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microRNA

  • 09 Jun 2020
  • 4 min read

Why in News

Recently, researchers at the Indian Institute of Technology (IIT) Madras have identified a specific microRNA (miRNA) called ‘miR-155’ that is over-expressed in tongue cancer.

Key Points

  • MicroRNAs:
    • These are short non‐coding Ribonucleic Acids (RNAs) containing 20–24 nucleotides that participate in virtually all biological pathways in animals.
    • They play important roles in many cancers, in carcinogenesis, malignant transformation and metastasis.
      • Carcinogenesis: It is the formation of cancer (uncontrolled development of cells), whereby normal cells are transformed into cancer cells. It is also called oncogenesis or tumorigenesis.
      • Malignant transformation: It is the process by which cells acquire the properties of cancer. This may occur as a primary process in normal tissue, or secondarily as malignant degeneration of a previously existing benign tumour.
      • Metastasis: The spread of cancer cells from the place where they first formed to another part of the body. In metastasis, cancer cells break away from the original (primary) tumour, travel through the blood or lymph system and form a new tumour in other organs or tissues of the body.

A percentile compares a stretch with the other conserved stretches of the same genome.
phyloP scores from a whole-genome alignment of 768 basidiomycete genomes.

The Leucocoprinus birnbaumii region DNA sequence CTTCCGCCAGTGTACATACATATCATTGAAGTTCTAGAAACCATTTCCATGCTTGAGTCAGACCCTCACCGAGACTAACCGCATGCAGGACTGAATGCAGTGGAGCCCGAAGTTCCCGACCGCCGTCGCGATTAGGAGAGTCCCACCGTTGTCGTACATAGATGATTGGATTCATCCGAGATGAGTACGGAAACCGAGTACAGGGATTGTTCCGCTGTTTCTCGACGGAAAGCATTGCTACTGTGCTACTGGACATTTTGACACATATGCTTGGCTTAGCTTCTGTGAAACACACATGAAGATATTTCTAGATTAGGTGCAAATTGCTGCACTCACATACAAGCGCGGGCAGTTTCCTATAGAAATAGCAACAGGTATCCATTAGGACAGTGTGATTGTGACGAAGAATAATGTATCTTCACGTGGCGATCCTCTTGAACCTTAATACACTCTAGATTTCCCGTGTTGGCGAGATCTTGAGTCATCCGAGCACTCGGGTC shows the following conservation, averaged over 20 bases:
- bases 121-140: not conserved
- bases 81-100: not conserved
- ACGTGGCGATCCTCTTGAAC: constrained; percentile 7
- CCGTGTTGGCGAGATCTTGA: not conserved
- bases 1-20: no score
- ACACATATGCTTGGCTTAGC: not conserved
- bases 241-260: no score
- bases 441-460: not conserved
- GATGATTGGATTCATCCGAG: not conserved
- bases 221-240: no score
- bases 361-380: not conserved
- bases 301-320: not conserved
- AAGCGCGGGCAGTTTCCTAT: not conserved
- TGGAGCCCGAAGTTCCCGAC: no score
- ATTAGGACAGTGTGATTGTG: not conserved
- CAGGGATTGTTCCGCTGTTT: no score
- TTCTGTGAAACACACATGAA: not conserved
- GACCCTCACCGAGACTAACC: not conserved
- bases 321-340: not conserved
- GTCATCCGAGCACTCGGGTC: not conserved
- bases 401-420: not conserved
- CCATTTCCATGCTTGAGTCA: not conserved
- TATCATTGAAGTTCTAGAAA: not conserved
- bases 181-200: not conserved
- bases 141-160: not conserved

• Oncomirs:
    • The miRNAs associated with cancer are called Oncomirs.
    • They affect cancer growth through inhibiting or enhancing the functions of certain proteins.
    • Oncomirs affect cancer by suppressing the performance of tumour-suppressing agents which can prevent the growth and spread of cancer cells and sometimes prevent tumour growth itself.
  • Significance of the Research:
    • The finding could help develop molecular strategies to manipulate miR-155 expression to develop therapeutics for tongue cancer.
    • miRNA manipulation is being combined with conventional cancer treatment methods such as chemotherapy, radiotherapy and immunotherapy.
    • Eliminating miR-155 causes death of cancer cells, arrests the cell cycle and regresses tumour size in animal models and reduces cell viability and colony formation in benchtop (suitable for convenient use on a laboratory workbench) assays.
      • An assay is an investigative (analytic) procedure in laboratory medicine, pharmacology, environmental biology and molecular biology for qualitatively assessing or quantitatively measuring the presence, amount, or functional activity of a target entity (the analyte).

Ribonucleic Acid

  • RNA is a polymer of ribonucleotides and an important biological macromolecule that is present in all biological cells.
  • It is principally involved in the synthesis of proteins, carrying the messenger instructions from Deoxyribonucleic acid (DNA), which itself contains the genetic instructions required for the development and maintenance of life.
  • RNA differs from DNA in three basic respects:
    • RNA employs uracil as a nitrogenous base, in place of the thymine used in DNA.
    • RNA nucleotides possess a hydroxyl group at the 2nd position, while DNA is deoxygenated at that position to a proton.
    • RNA is more often found single-stranded than DNA, which is typically completely base-paired into a double helix.

Source: TH

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